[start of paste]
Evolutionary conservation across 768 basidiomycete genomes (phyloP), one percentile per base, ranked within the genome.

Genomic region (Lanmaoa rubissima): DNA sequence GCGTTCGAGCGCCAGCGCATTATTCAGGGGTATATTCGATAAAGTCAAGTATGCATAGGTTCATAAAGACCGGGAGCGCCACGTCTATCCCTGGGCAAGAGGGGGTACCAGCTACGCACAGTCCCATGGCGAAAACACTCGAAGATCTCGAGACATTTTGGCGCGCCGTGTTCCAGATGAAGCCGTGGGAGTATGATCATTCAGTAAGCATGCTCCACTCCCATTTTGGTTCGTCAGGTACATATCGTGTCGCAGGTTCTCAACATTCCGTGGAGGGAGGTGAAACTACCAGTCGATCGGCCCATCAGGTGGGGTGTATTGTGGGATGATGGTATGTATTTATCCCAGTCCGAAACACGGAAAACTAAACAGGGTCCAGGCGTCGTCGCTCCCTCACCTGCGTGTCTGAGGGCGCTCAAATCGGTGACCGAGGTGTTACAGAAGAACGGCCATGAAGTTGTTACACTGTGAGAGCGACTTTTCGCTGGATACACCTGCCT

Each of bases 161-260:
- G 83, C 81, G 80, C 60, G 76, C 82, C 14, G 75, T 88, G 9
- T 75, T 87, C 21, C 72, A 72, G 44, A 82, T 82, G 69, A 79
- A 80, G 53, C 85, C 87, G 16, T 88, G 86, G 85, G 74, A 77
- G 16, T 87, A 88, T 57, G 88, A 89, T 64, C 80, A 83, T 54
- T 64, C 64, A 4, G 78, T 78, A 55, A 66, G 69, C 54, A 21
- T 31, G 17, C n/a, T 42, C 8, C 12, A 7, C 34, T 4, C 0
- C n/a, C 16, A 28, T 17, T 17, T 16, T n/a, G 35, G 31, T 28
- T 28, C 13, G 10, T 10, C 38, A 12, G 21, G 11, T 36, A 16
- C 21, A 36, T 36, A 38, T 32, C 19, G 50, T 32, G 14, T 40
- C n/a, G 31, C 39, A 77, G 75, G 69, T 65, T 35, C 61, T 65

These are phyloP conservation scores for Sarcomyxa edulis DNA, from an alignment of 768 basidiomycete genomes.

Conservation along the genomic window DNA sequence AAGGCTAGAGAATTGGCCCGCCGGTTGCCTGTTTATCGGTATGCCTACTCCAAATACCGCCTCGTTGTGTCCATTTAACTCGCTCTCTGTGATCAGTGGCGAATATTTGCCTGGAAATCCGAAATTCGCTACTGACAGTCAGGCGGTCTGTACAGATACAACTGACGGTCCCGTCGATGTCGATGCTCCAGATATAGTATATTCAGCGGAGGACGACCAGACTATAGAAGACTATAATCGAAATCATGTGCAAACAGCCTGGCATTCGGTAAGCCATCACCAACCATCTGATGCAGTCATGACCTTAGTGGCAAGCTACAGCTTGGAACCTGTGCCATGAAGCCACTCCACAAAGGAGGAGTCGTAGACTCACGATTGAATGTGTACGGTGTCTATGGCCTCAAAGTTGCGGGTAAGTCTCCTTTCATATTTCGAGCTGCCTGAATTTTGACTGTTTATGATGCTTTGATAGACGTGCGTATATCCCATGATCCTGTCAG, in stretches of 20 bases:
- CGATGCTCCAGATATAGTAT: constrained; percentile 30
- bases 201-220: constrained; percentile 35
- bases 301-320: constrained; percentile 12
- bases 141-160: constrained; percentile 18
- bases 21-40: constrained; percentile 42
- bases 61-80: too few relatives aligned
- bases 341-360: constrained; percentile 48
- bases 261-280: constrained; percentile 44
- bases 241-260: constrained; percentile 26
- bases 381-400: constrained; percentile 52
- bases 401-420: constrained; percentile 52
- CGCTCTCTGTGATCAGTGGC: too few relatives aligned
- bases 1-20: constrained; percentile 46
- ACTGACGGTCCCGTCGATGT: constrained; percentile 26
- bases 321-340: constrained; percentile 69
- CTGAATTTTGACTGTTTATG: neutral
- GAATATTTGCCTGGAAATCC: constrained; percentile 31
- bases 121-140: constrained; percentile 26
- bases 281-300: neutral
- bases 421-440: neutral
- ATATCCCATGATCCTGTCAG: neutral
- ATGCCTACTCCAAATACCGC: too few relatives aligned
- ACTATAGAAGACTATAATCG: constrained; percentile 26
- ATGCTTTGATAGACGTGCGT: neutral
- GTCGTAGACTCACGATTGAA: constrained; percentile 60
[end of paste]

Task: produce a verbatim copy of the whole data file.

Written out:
Evolutionary conservation across 768 basidiomycete genomes (phyloP), one percentile per base, ranked within the genome.

Genomic region (Lanmaoa rubissima): DNA sequence GCGTTCGAGCGCCAGCGCATTATTCAGGGGTATATTCGATAAAGTCAAGTATGCATAGGTTCATAAAGACCGGGAGCGCCACGTCTATCCCTGGGCAAGAGGGGGTACCAGCTACGCACAGTCCCATGGCGAAAACACTCGAAGATCTCGAGACATTTTGGCGCGCCGTGTTCCAGATGAAGCCGTGGGAGTATGATCATTCAGTAAGCATGCTCCACTCCCATTTTGGTTCGTCAGGTACATATCGTGTCGCAGGTTCTCAACATTCCGTGGAGGGAGGTGAAACTACCAGTCGATCGGCCCATCAGGTGGGGTGTATTGTGGGATGATGGTATGTATTTATCCCAGTCCGAAACACGGAAAACTAAACAGGGTCCAGGCGTCGTCGCTCCCTCACCTGCGTGTCTGAGGGCGCTCAAATCGGTGACCGAGGTGTTACAGAAGAACGGCCATGAAGTTGTTACACTGTGAGAGCGACTTTTCGCTGGATACACCTGCCT

Each of bases 161-260:
- G 83, C 81, G 80, C 60, G 76, C 82, C 14, G 75, T 88, G 9
- T 75, T 87, C 21, C 72, A 72, G 44, A 82, T 82, G 69, A 79
- A 80, G 53, C 85, C 87, G 16, T 88, G 86, G 85, G 74, A 77
- G 16, T 87, A 88, T 57, G 88, A 89, T 64, C 80, A 83, T 54
- T 64, C 64, A 4, G 78, T 78, A 55, A 66, G 69, C 54, A 21
- T 31, G 17, C n/a, T 42, C 8, C 12, A 7, C 34, T 4, C 0
- C n/a, C 16, A 28, T 17, T 17, T 16, T n/a, G 35, G 31, T 28
- T 28, C 13, G 10, T 10, C 38, A 12, G 21, G 11, T 36, A 16
- C 21, A 36, T 36, A 38, T 32, C 19, G 50, T 32, G 14, T 40
- C n/a, G 31, C 39, A 77, G 75, G 69, T 65, T 35, C 61, T 65

These are phyloP conservation scores for Sarcomyxa edulis DNA, from an alignment of 768 basidiomycete genomes.

Conservation along the genomic window DNA sequence AAGGCTAGAGAATTGGCCCGCCGGTTGCCTGTTTATCGGTATGCCTACTCCAAATACCGCCTCGTTGTGTCCATTTAACTCGCTCTCTGTGATCAGTGGCGAATATTTGCCTGGAAATCCGAAATTCGCTACTGACAGTCAGGCGGTCTGTACAGATACAACTGACGGTCCCGTCGATGTCGATGCTCCAGATATAGTATATTCAGCGGAGGACGACCAGACTATAGAAGACTATAATCGAAATCATGTGCAAACAGCCTGGCATTCGGTAAGCCATCACCAACCATCTGATGCAGTCATGACCTTAGTGGCAAGCTACAGCTTGGAACCTGTGCCATGAAGCCACTCCACAAAGGAGGAGTCGTAGACTCACGATTGAATGTGTACGGTGTCTATGGCCTCAAAGTTGCGGGTAAGTCTCCTTTCATATTTCGAGCTGCCTGAATTTTGACTGTTTATGATGCTTTGATAGACGTGCGTATATCCCATGATCCTGTCAG, in stretches of 20 bases:
- CGATGCTCCAGATATAGTAT: constrained; percentile 30
- bases 201-220: constrained; percentile 35
- bases 301-320: constrained; percentile 12
- bases 141-160: constrained; percentile 18
- bases 21-40: constrained; percentile 42
- bases 61-80: too few relatives aligned
- bases 341-360: constrained; percentile 48
- bases 261-280: constrained; percentile 44
- bases 241-260: constrained; percentile 26
- bases 381-400: constrained; percentile 52
- bases 401-420: constrained; percentile 52
- CGCTCTCTGTGATCAGTGGC: too few relatives aligned
- bases 1-20: constrained; percentile 46
- ACTGACGGTCCCGTCGATGT: constrained; percentile 26
- bases 321-340: constrained; percentile 69
- CTGAATTTTGACTGTTTATG: neutral
- GAATATTTGCCTGGAAATCC: constrained; percentile 31
- bases 121-140: constrained; percentile 26
- bases 281-300: neutral
- bases 421-440: neutral
- ATATCCCATGATCCTGTCAG: neutral
- ATGCCTACTCCAAATACCGC: too few relatives aligned
- ACTATAGAAGACTATAATCG: constrained; percentile 26
- ATGCTTTGATAGACGTGCGT: neutral
- GTCGTAGACTCACGATTGAA: constrained; percentile 60